May 22, 2013

Dear Otto: Do Students Still Need to Learn Keyboarding?

tech questionsDear Otto is an occasional column where I answer questions I get from readers about teaching tech. If you have a question, please complete the form below and I’ll answer it here. For your privacy, I use only first names.

Here’s a great question I got from Joe :

I am a tech teacher at my school, and I just got word that the admin want to discuss eliminating “teaching kids to type”. She feels it is not an important skill to teach our “tech savvy” kids. This stems from the idea that many devices have virtual keyboards instead of physical keyboards. While I have my check-list of the reasons why typing is important for kids to learn, I also want to collect ideas and reasons from other experts in the field. Any research based data would be great too.Thanks for your help,

Before I answer Joe, I need to send a shout-out to my son, Sean, in Kuwait, as he defends America’s liberties–HAPPY BIRTHDAY!!!

Back to my regularly scheduled post…

Hi Joe

The assumption of those who follow that line of thought is that technology can be self-taught, learned by doing. Just as it doesn’t work with piano or basketball, students who receive no direction in typing end up with bad habits that slow them down by the time they’re in middle school and need speed and accuracy for homework demands. If no one tells them otherwise, they think it’s fine to hunt-and-peck with two fingers (maybe that’s how dad does it) or type with their thumbs (the newest approach, thanks to texting). These students will struggle to deliver quality content for essays, reports, and high school and college applications. Where opinions are more and more forged by words on a screen–not by personal interaction or real-world connections (thanks to social media like FB and blogs)–these students will be found inferior.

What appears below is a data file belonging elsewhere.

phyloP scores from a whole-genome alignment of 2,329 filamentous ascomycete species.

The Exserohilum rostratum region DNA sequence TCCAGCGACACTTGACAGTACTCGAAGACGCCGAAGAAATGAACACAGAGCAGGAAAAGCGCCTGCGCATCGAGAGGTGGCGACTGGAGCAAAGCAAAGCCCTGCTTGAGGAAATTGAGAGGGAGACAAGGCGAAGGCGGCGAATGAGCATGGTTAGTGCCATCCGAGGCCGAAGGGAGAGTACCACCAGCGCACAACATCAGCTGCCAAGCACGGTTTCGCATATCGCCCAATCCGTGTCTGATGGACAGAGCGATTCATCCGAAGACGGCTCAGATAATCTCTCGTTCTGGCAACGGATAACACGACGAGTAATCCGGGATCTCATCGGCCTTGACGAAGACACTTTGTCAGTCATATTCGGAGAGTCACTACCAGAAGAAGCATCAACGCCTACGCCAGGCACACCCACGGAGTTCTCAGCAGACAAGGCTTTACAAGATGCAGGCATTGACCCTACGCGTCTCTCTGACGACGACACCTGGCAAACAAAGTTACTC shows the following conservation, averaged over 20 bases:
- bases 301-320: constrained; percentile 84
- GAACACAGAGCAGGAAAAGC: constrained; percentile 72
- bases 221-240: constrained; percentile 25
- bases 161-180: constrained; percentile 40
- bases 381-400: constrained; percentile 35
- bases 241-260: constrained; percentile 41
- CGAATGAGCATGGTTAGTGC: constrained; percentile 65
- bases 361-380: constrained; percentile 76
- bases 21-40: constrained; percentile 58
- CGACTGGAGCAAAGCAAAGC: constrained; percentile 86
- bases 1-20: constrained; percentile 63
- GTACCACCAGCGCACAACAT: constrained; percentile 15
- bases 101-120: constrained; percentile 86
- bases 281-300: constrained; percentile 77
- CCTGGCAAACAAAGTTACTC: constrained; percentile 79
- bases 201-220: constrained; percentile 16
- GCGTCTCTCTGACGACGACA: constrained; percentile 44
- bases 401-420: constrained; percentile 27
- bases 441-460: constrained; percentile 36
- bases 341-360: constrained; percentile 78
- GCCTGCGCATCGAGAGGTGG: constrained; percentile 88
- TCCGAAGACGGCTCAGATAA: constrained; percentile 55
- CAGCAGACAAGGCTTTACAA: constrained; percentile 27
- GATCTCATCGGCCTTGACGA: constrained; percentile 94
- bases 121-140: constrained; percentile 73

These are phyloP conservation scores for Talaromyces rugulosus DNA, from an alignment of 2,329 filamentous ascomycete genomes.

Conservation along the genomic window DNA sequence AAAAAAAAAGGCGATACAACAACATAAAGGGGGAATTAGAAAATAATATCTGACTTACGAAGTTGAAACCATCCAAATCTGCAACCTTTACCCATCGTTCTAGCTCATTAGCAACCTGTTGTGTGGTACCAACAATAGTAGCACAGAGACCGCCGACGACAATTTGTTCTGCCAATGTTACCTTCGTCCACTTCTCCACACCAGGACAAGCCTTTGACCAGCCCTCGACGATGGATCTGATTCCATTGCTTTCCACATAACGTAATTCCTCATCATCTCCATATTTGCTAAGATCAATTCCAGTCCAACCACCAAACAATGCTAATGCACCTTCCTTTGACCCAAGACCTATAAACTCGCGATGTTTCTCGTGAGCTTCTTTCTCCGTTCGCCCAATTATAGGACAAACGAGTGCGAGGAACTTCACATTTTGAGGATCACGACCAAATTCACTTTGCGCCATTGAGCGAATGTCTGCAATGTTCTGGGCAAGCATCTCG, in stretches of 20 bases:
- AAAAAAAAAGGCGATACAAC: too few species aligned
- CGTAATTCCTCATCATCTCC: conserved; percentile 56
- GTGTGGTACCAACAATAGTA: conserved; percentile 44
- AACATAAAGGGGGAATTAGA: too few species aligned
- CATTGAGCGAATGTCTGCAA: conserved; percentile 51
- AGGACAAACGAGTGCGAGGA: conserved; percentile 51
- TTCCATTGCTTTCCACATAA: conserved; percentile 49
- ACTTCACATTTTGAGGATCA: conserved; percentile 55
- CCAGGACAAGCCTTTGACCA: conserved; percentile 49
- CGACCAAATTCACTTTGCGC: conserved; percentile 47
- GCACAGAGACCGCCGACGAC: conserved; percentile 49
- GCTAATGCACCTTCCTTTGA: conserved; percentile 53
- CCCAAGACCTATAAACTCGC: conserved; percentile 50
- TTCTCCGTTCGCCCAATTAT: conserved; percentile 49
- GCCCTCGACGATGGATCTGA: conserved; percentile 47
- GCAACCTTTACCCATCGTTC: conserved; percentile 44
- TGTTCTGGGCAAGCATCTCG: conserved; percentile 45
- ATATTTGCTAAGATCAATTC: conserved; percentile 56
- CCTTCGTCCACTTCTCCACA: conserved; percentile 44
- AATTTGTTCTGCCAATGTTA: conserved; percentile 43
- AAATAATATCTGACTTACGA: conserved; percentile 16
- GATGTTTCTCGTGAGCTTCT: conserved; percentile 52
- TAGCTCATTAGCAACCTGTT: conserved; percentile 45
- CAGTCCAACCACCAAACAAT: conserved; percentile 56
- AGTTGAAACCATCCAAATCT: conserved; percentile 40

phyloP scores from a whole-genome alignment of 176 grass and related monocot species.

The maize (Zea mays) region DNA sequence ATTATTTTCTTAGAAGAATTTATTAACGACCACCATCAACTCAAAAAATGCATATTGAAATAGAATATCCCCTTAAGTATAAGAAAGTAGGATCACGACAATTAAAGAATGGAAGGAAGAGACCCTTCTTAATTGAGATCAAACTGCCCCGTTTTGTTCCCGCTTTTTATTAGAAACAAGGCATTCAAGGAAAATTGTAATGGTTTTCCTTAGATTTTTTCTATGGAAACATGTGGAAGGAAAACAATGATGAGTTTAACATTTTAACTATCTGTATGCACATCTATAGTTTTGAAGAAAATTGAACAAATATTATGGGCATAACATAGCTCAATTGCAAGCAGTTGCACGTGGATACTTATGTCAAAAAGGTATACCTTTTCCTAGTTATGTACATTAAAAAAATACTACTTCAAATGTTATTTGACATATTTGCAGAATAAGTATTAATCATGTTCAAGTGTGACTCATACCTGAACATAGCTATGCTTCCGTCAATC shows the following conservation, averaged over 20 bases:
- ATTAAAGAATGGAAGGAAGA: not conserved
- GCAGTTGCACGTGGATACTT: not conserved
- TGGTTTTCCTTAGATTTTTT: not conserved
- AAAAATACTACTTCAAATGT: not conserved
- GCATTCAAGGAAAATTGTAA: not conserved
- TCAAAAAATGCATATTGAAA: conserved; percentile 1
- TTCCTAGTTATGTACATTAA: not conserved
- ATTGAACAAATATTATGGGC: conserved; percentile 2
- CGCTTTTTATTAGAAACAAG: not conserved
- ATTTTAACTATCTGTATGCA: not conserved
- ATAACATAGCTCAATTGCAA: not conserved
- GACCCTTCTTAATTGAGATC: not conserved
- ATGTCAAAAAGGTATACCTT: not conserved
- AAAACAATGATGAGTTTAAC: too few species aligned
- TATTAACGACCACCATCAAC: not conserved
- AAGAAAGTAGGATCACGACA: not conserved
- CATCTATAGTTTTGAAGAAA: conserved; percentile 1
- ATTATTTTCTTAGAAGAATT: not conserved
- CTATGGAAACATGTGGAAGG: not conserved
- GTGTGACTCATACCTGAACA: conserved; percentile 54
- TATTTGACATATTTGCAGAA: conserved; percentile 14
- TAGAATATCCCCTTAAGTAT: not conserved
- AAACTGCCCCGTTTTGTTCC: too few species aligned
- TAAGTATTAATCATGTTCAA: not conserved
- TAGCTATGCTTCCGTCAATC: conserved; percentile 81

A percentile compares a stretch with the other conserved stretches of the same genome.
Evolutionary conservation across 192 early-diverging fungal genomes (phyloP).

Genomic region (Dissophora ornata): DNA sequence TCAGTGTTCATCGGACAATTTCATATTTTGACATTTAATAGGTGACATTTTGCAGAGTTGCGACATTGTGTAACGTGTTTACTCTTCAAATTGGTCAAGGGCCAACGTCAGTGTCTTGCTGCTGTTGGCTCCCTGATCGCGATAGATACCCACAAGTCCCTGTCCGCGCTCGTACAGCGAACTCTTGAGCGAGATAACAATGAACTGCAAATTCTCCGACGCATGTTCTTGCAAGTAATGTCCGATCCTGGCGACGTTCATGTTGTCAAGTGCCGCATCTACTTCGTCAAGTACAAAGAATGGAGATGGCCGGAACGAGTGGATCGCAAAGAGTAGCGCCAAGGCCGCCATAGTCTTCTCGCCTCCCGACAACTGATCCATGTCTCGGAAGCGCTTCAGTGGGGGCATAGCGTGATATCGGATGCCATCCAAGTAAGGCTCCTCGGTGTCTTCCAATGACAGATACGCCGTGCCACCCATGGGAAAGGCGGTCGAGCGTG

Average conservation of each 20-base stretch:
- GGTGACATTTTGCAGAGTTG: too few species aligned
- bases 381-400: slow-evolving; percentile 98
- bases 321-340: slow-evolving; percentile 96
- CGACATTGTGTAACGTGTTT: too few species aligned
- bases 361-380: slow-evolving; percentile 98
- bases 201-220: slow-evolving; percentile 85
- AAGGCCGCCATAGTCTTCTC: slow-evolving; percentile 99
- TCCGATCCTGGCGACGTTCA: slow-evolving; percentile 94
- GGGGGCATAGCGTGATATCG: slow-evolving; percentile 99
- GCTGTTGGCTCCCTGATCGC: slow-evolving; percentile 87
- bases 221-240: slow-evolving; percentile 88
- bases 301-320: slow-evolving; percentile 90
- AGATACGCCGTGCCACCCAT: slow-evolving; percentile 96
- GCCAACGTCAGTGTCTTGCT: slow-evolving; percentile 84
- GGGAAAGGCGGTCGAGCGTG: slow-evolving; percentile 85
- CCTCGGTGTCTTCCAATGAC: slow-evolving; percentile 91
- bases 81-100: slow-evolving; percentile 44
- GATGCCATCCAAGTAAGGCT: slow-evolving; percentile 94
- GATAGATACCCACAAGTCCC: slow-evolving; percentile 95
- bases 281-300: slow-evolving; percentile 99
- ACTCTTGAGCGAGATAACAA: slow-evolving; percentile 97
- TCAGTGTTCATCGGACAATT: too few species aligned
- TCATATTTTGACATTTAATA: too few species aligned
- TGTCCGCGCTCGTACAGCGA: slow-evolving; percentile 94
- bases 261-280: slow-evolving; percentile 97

All because they didn’t learn good habits when they started typing.
Don’t take my word for it, though. Here’s some research.
There will come a day when keyboarding is replaced with verbal commands, but not today, or next week. Or next year. Our students still need the rigor of touch typing.
Let me know how it works out.

Readers: This is my most oft-asked questions. All across the country, keyboarding is under attack as old fashioned, unnecessary, a skill that can be learned without teaching. What are your thoughts?

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Jacqui Murray has been teaching K-8 technology for 15 years. She is the editor of a K-8 technology curriculum, K-8 keyboard curriculum, K-8 Digital Citizenship curriculum, and creator of technology training books for how to integrate technology in education. She is webmaster for six blogs, CSG Master Teacher, an Amazon Vine Voice book reviewer, Editorial Review Board member for Journal for Computing Teachers, Cisco guest blogger, a columnist for, featured blogger for Technology in Education, IMS tech expert, and a monthly contributor to TeachHUB. Currently, she’s editing a techno-thriller that should be out to publishers next summer. Contact Jacqui at her writing office or her tech lab, Ask a Tech Teacher.

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